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Life-history evolution of an invasive tephritid

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Natural selection and genetic drift may cause divergence in several life-history and behavioural traits among populations of cosmopolitan insect species that have evolved in allopatry. The Mediterranean fruit fly, Ceratitis capitata (Diptera: Tephritidae) represents a unique model to address questions on the evolution of life history because of its (1) wide geographical distribution, (2) known invasion history and well studied population genetics, and (3) significance as an important model in demographic research. We summarize recent data of common garden experiments studying demographic and behavioural traits of medfly biotypes obtained from Greece, Portugal, Kenya, Brazil, Guatemala and Hawaii. These results reveal differences among the above populations in major demographic traits, such as longevity and reproduction schedule, and behavioural ones, such as male sexual signalling. In all biotypes and under constant laboratory conditions males outlived females. However, the gender gap in longevity differed a great deal among biotypes. Considering female longevity medfly biotypes obtained from Guatemala, Kenya and Hawaii are classified as short lived, and those from Greece, Portugal and Brazil as long lived. Nevertheless, taking into consideration male longevity, Kenyan and Hawaiian flies are grouped with Greek, Brazilian and Portuguese (long lived) and only Guatemalan males are classified as short lived. We also reviewed biological and behavioural data derived from wild medfly populations, and combined them with existing information on the Mediterranean fruit fly population genetics and global invasion history aiming at understanding shifts in demographic and behavioural traits in this important pest.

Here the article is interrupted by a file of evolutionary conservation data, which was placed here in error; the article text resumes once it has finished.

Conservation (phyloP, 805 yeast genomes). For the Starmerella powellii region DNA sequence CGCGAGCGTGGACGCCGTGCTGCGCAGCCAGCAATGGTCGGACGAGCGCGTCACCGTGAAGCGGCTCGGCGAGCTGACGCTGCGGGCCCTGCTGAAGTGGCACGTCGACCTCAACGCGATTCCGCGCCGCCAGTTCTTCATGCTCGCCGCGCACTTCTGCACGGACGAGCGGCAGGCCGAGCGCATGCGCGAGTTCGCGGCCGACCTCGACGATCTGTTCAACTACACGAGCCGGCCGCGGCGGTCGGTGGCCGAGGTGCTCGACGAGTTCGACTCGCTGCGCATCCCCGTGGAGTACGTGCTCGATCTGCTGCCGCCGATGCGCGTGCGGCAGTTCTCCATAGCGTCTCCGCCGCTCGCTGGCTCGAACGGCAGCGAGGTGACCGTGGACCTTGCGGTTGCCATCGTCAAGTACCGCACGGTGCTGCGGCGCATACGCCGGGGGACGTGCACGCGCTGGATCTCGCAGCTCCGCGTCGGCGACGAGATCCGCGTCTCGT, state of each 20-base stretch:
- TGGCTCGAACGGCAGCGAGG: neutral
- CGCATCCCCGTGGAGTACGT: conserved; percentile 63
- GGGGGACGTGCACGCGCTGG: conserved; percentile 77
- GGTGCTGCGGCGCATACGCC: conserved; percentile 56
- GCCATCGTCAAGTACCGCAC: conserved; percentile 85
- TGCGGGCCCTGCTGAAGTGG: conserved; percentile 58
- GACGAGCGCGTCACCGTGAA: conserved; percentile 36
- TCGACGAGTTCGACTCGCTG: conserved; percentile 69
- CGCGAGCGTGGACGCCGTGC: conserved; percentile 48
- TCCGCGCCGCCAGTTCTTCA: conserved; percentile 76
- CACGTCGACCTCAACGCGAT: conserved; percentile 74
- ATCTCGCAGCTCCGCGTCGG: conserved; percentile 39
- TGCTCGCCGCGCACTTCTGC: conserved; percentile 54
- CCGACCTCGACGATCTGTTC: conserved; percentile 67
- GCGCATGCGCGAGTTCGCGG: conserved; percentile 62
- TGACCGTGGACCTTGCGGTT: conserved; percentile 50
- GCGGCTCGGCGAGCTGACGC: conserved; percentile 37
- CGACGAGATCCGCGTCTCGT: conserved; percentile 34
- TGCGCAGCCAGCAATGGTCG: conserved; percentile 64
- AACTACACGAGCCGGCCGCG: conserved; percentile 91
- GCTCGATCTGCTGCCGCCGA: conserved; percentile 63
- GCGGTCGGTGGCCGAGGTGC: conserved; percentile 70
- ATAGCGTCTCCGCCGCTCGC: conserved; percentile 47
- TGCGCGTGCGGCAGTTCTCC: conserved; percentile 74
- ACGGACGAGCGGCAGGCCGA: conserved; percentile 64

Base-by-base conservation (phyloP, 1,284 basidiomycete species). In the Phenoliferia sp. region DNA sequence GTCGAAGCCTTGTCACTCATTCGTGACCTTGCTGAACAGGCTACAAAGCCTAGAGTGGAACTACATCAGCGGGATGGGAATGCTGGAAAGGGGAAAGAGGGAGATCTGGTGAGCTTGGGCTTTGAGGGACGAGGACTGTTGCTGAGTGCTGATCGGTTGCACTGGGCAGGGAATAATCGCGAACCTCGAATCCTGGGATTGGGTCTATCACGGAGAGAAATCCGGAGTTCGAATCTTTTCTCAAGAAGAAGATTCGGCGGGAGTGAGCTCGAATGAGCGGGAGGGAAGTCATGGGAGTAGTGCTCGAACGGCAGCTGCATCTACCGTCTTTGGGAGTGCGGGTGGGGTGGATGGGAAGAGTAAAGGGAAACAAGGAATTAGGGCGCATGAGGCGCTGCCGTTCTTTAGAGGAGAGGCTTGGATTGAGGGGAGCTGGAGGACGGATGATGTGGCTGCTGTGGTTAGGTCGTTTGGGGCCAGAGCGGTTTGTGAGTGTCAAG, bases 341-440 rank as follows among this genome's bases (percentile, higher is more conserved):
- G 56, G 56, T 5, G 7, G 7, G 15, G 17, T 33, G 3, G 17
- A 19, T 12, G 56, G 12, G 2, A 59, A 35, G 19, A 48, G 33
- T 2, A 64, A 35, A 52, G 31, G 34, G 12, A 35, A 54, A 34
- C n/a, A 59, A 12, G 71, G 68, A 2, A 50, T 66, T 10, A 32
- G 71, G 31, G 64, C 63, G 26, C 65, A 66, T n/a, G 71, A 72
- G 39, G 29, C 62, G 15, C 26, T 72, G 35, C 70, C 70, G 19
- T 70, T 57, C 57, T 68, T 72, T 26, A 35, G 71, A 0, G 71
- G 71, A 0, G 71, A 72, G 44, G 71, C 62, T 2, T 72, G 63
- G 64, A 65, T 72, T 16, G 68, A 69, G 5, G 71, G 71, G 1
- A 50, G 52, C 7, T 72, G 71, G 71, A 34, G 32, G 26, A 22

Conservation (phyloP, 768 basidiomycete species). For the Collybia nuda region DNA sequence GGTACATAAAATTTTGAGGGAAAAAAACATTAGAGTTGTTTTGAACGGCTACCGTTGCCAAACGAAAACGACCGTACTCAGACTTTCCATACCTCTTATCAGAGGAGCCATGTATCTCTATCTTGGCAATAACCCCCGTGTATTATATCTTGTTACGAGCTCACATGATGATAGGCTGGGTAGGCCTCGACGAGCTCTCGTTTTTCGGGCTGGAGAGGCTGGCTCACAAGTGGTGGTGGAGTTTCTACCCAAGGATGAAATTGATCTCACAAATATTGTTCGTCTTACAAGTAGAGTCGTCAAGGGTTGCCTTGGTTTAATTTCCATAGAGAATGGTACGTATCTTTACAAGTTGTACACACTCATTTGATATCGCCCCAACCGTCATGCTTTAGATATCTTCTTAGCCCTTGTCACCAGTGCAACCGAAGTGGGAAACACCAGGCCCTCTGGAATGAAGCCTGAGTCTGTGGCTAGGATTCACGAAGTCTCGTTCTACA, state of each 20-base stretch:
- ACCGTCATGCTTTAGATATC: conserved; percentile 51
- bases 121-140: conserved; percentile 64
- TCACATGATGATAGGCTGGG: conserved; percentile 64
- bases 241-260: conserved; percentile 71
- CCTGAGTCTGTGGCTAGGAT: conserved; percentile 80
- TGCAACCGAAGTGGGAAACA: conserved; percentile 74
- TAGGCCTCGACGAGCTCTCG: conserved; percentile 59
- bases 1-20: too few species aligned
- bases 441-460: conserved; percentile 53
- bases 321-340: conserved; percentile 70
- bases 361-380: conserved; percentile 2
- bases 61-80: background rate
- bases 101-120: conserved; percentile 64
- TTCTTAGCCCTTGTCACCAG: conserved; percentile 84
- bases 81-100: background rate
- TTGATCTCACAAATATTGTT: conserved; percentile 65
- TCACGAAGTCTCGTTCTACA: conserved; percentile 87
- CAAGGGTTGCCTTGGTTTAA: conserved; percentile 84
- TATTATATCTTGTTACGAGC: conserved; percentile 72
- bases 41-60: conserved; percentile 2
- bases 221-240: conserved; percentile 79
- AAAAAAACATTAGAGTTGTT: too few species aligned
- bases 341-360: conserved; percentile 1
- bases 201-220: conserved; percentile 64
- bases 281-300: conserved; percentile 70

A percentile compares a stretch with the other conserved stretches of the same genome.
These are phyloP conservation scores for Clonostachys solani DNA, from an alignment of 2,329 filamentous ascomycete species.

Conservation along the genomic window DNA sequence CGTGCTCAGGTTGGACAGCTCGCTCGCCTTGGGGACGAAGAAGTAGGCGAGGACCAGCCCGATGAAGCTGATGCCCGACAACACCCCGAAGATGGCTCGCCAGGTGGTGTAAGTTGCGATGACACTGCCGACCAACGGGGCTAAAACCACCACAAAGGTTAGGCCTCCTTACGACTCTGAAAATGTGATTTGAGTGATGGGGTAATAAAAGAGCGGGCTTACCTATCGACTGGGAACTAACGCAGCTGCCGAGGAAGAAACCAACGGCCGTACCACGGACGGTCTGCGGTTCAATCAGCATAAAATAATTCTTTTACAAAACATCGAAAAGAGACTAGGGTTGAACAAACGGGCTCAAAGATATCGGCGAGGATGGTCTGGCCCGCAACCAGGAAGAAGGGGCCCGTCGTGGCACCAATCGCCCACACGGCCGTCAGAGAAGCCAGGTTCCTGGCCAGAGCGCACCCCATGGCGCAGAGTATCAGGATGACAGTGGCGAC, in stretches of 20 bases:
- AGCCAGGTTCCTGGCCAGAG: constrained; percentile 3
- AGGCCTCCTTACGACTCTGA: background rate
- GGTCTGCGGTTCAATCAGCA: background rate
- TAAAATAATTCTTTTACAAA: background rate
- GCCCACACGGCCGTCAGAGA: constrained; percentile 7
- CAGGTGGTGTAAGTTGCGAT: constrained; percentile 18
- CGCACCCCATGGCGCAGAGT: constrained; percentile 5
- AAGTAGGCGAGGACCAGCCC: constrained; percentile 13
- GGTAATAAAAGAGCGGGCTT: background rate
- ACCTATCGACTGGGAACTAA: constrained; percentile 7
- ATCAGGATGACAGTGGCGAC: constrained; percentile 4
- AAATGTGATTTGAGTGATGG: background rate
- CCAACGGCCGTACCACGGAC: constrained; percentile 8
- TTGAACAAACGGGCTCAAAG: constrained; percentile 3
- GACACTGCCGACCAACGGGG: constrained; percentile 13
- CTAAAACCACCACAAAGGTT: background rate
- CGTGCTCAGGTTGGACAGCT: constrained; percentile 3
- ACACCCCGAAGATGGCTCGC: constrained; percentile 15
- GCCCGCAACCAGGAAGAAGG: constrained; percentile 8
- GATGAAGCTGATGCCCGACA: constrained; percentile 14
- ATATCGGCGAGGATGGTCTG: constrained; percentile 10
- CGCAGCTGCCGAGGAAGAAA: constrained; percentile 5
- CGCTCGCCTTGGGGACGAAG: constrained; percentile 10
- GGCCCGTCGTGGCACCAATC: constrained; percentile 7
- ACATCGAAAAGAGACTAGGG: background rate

Keywords: Ceratitis capitata; adaptation; demographic traits; geographic variation; sexual signalling

Document Type: Research Article


Affiliations: 1:  Department of Agriculture, Crop Production and Rural Environment, University of Thessaly, Magnisias, Greece 2:  Department of Entomology, University of California, Davis, CA, USA

Publication date: December 1, 2008


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